There will never be the perfect acquisition or merger, which is why so many of them are judged to be failures based on of the ‘synergies’ proposed at the bidding stage. As ever, there has to be candid and direct communication between the executives and the board about how the deal can be executed, along with a plan about what the integration process will be so that long-term value is at the heart of the transaction. In theory, there are five key questions to ask:

•    Post completion of the deal, if the board is top heavy, when can it be streamlined?
•    Does the board have oversight of the executive team on integration?
•    How are individuals being incentivised to deliver results?
•    What compromises have been made to complete the deal?
•    What is the timeframe for merging the two businesses?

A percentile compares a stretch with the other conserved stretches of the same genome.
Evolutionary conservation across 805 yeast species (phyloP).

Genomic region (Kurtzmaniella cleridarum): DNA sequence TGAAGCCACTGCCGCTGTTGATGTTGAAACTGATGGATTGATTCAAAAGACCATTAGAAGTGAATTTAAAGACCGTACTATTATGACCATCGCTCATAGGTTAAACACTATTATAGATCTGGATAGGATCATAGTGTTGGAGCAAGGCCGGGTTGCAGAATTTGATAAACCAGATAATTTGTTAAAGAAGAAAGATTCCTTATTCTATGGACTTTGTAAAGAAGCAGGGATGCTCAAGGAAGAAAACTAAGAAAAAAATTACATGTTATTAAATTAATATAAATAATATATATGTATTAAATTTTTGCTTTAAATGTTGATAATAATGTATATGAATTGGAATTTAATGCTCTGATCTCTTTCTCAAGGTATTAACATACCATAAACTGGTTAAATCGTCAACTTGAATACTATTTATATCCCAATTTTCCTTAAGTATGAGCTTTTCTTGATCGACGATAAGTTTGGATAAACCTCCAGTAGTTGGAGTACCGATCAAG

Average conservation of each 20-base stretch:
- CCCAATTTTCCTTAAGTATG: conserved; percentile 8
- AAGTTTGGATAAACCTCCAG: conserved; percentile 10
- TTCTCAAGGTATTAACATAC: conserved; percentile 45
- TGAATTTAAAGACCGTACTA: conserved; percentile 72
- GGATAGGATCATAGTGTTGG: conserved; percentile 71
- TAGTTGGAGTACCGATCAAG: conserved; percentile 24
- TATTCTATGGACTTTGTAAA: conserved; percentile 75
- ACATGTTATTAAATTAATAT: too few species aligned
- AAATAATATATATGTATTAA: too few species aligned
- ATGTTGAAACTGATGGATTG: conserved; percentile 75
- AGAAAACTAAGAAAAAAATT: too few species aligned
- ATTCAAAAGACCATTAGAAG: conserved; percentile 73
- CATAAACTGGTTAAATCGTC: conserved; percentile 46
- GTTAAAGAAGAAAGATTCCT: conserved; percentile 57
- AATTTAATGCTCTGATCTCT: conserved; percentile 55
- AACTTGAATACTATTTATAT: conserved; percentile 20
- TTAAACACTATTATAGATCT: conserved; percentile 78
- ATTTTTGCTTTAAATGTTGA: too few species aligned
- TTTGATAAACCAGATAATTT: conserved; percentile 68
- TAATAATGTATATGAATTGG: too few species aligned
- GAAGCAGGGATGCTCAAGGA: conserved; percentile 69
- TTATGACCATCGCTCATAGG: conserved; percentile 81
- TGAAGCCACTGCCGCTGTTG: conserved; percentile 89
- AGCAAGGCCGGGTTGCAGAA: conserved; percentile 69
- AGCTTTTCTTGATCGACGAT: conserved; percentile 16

Carlos says: “We find most of the challenges of helping companies to integrate are because of decisions that were made pre-deal or due to the lack of sufficient assessment of problems – or wilfully ignoring them – just to make sure that the deal happens. There are always going to be challenges in any deal, be it cultural or operational. It’s vital to recognise what the issues are so they don’t bite [the company] two to three years later into the deal.”

If joined-up thinking and basic accountability aren’t codified, things can soon go wrong. Dipesh comments, “You can talk a good story and say that this is what you are going to do by meshing the companies together to create a new culture, which will sustain ‘us’ into the future. You can tell a good story, but when you actually start implementing [the integration], that’s when you do need to knock them together.”

It’s a big task. One that the board as much as the executive team need to embrace head-on.

I hope to see you soon

Matthew